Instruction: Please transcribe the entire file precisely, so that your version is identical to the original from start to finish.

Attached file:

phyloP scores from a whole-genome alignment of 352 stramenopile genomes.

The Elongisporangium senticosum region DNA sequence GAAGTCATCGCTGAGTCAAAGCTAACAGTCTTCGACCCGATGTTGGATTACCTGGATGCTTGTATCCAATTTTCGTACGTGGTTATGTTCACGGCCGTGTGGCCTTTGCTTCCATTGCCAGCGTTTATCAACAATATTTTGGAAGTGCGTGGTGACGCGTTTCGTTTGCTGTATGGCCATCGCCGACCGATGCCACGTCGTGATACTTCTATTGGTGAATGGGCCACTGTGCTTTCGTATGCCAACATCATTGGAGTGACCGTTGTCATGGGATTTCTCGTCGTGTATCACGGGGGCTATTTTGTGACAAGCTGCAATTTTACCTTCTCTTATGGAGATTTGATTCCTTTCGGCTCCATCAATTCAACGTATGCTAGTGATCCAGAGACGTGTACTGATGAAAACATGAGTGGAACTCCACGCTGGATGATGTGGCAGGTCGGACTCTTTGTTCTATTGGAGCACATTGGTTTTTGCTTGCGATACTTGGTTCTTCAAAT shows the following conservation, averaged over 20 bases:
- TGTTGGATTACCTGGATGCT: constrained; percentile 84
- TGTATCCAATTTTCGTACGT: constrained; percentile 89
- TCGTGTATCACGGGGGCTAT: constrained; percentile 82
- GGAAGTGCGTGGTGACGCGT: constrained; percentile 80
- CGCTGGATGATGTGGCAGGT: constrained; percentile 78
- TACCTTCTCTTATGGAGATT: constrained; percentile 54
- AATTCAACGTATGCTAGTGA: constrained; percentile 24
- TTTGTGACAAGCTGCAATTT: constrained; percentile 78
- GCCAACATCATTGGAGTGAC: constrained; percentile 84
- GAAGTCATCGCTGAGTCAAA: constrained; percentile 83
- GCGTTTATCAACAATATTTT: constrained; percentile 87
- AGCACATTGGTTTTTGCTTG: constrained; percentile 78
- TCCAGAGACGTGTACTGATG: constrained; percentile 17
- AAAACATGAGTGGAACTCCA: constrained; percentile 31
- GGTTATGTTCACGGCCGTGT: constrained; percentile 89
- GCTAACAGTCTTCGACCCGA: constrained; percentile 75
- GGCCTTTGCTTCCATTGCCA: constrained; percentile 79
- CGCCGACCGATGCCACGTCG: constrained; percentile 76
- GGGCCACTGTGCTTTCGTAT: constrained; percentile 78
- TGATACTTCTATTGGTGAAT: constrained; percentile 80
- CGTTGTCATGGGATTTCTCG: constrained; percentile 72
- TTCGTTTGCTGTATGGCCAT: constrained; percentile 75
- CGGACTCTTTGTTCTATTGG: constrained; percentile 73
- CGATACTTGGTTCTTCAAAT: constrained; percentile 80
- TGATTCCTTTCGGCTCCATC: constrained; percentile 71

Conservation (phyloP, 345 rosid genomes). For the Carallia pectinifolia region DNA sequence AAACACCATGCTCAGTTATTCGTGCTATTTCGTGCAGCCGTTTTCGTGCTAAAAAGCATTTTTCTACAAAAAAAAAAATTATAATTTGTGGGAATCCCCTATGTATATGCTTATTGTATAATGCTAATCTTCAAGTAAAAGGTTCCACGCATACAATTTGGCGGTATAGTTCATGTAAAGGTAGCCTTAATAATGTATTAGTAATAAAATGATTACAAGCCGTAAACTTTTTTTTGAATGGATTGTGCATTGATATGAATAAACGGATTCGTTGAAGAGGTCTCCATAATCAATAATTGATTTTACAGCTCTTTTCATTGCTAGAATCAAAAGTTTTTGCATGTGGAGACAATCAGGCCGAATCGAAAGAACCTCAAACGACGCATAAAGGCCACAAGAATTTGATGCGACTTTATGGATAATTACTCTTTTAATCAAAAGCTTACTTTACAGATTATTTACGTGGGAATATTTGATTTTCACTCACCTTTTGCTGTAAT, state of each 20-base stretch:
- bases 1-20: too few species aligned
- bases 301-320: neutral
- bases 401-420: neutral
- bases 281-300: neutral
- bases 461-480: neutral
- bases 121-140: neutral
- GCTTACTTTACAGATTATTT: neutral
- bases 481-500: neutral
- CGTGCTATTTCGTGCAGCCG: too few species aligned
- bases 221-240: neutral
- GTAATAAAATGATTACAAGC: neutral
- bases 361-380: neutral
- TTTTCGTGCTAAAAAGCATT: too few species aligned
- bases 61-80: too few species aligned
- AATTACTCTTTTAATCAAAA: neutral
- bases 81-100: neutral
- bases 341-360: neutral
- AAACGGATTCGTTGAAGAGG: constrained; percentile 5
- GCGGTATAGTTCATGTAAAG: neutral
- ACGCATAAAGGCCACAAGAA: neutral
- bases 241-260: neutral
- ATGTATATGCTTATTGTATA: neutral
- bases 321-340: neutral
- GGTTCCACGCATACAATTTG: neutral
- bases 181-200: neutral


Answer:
phyloP scores from a whole-genome alignment of 352 stramenopile genomes.

The Elongisporangium senticosum region DNA sequence GAAGTCATCGCTGAGTCAAAGCTAACAGTCTTCGACCCGATGTTGGATTACCTGGATGCTTGTATCCAATTTTCGTACGTGGTTATGTTCACGGCCGTGTGGCCTTTGCTTCCATTGCCAGCGTTTATCAACAATATTTTGGAAGTGCGTGGTGACGCGTTTCGTTTGCTGTATGGCCATCGCCGACCGATGCCACGTCGTGATACTTCTATTGGTGAATGGGCCACTGTGCTTTCGTATGCCAACATCATTGGAGTGACCGTTGTCATGGGATTTCTCGTCGTGTATCACGGGGGCTATTTTGTGACAAGCTGCAATTTTACCTTCTCTTATGGAGATTTGATTCCTTTCGGCTCCATCAATTCAACGTATGCTAGTGATCCAGAGACGTGTACTGATGAAAACATGAGTGGAACTCCACGCTGGATGATGTGGCAGGTCGGACTCTTTGTTCTATTGGAGCACATTGGTTTTTGCTTGCGATACTTGGTTCTTCAAAT shows the following conservation, averaged over 20 bases:
- TGTTGGATTACCTGGATGCT: constrained; percentile 84
- TGTATCCAATTTTCGTACGT: constrained; percentile 89
- TCGTGTATCACGGGGGCTAT: constrained; percentile 82
- GGAAGTGCGTGGTGACGCGT: constrained; percentile 80
- CGCTGGATGATGTGGCAGGT: constrained; percentile 78
- TACCTTCTCTTATGGAGATT: constrained; percentile 54
- AATTCAACGTATGCTAGTGA: constrained; percentile 24
- TTTGTGACAAGCTGCAATTT: constrained; percentile 78
- GCCAACATCATTGGAGTGAC: constrained; percentile 84
- GAAGTCATCGCTGAGTCAAA: constrained; percentile 83
- GCGTTTATCAACAATATTTT: constrained; percentile 87
- AGCACATTGGTTTTTGCTTG: constrained; percentile 78
- TCCAGAGACGTGTACTGATG: constrained; percentile 17
- AAAACATGAGTGGAACTCCA: constrained; percentile 31
- GGTTATGTTCACGGCCGTGT: constrained; percentile 89
- GCTAACAGTCTTCGACCCGA: constrained; percentile 75
- GGCCTTTGCTTCCATTGCCA: constrained; percentile 79
- CGCCGACCGATGCCACGTCG: constrained; percentile 76
- GGGCCACTGTGCTTTCGTAT: constrained; percentile 78
- TGATACTTCTATTGGTGAAT: constrained; percentile 80
- CGTTGTCATGGGATTTCTCG: constrained; percentile 72
- TTCGTTTGCTGTATGGCCAT: constrained; percentile 75
- CGGACTCTTTGTTCTATTGG: constrained; percentile 73
- CGATACTTGGTTCTTCAAAT: constrained; percentile 80
- TGATTCCTTTCGGCTCCATC: constrained; percentile 71

Conservation (phyloP, 345 rosid genomes). For the Carallia pectinifolia region DNA sequence AAACACCATGCTCAGTTATTCGTGCTATTTCGTGCAGCCGTTTTCGTGCTAAAAAGCATTTTTCTACAAAAAAAAAAATTATAATTTGTGGGAATCCCCTATGTATATGCTTATTGTATAATGCTAATCTTCAAGTAAAAGGTTCCACGCATACAATTTGGCGGTATAGTTCATGTAAAGGTAGCCTTAATAATGTATTAGTAATAAAATGATTACAAGCCGTAAACTTTTTTTTGAATGGATTGTGCATTGATATGAATAAACGGATTCGTTGAAGAGGTCTCCATAATCAATAATTGATTTTACAGCTCTTTTCATTGCTAGAATCAAAAGTTTTTGCATGTGGAGACAATCAGGCCGAATCGAAAGAACCTCAAACGACGCATAAAGGCCACAAGAATTTGATGCGACTTTATGGATAATTACTCTTTTAATCAAAAGCTTACTTTACAGATTATTTACGTGGGAATATTTGATTTTCACTCACCTTTTGCTGTAAT, state of each 20-base stretch:
- bases 1-20: too few species aligned
- bases 301-320: neutral
- bases 401-420: neutral
- bases 281-300: neutral
- bases 461-480: neutral
- bases 121-140: neutral
- GCTTACTTTACAGATTATTT: neutral
- bases 481-500: neutral
- CGTGCTATTTCGTGCAGCCG: too few species aligned
- bases 221-240: neutral
- GTAATAAAATGATTACAAGC: neutral
- bases 361-380: neutral
- TTTTCGTGCTAAAAAGCATT: too few species aligned
- bases 61-80: too few species aligned
- AATTACTCTTTTAATCAAAA: neutral
- bases 81-100: neutral
- bases 341-360: neutral
- AAACGGATTCGTTGAAGAGG: constrained; percentile 5
- GCGGTATAGTTCATGTAAAG: neutral
- ACGCATAAAGGCCACAAGAA: neutral
- bases 241-260: neutral
- ATGTATATGCTTATTGTATA: neutral
- bases 321-340: neutral
- GGTTCCACGCATACAATTTG: neutral
- bases 181-200: neutral